5 “The days are coming,” declares the Lord, “when I will raise up to David a righteous Branch, a King who will reign wisely and do what is just and right in the land. 6 In his days Judah will be saved and Israel will live in safety. This is the name by which he will be called: The Lord Our Righteousness.” (Jer. 23:5-6)
15 “In those days and at that time I will make a righteous Branch sprout from David’s line; he will do what is just and right in the land. 16 In those days Judah will be saved and Jerusalem will live in safety. This is the name by which it will be called: ‘The Lord Our Righteousness.’” (Jer. 33:15-16)
The only king who can be called “Our Righteousness” is King Jesus. 1 Cor. 1:30 and 2 Cor. 5:21 say Christ has become our righteousness.
See my posts:
English has to deal with “righteousness” and “justice” as if they come from two different stems in Greek, but they do not. In Greek, both righteousness and justice come from the dik– stem.
In fact, here are the other related words that also share the dik– stem. “Righteousness” or “justice” is dikaiosynê; “justification” is dikaiôsis; “to justify” or “pronounce righteous” is dikaioô; righteous deed or regulation is dikaiôma; also, dikaiokrisis is “righteous judgment”; endikos is “just”; and “punishment” or “penalty” is dikê. Antonyms: adikia “unrighteousness”; adikos “unrighteous.”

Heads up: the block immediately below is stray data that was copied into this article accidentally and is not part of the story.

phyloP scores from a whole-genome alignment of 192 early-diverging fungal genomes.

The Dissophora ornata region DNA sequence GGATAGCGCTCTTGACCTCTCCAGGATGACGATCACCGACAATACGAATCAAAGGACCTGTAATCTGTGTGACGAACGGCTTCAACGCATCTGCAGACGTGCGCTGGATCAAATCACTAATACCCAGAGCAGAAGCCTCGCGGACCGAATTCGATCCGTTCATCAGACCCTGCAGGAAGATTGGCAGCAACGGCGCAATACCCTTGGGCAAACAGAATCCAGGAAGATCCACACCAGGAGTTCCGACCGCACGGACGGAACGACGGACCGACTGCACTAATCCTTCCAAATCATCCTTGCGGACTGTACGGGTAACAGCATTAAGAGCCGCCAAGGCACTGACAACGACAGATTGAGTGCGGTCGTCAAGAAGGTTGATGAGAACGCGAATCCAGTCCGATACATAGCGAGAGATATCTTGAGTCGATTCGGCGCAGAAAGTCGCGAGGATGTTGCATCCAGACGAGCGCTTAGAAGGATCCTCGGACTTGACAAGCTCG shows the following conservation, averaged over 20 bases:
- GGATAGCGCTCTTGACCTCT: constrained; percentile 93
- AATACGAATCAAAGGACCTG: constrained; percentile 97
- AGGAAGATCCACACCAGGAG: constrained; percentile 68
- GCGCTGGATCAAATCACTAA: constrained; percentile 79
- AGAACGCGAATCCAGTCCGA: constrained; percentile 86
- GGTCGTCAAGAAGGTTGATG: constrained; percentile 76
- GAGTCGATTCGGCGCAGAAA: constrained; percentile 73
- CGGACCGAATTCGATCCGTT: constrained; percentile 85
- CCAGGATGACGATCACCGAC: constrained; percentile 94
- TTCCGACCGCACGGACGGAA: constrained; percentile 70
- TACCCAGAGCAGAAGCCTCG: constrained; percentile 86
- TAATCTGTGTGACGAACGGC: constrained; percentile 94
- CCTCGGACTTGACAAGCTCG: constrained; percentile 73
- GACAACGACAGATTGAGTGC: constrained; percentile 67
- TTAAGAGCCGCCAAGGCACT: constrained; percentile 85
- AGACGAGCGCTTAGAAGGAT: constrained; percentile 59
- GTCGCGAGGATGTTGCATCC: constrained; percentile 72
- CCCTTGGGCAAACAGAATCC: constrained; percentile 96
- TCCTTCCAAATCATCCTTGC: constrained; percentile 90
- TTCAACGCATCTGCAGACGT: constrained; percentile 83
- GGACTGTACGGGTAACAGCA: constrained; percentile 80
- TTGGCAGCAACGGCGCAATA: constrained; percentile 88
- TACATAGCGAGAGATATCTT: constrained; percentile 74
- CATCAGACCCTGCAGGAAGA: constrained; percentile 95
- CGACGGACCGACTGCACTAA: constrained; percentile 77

In this section, we look at the verb dikaioô (to justify, declare righteous in Paul) and the noun dikaiosunê (righteousness) and dikaiôsis (justification). We don’t have the time to include the adjective dikaios (righteous).
Justified or Declared Righteous (dikaioô)
This section uses the ESV.
1.. To be justified is to be vindicated in the face of accusations from enemies.
4 By no means! Let God be true though every one were a liar, as it is written,
“That you may be justified in your words, and prevail when you are judged.” (Rom. 3:4; Ps. 51:4)
16 Great indeed, we confess, is the mystery of godliness:
He was manifested in the flesh,
vindicated by the Spirit,
seen by angels,
proclaimed among the nations,
believed on in the world,
taken up in glory. (1 Tim. 3:16)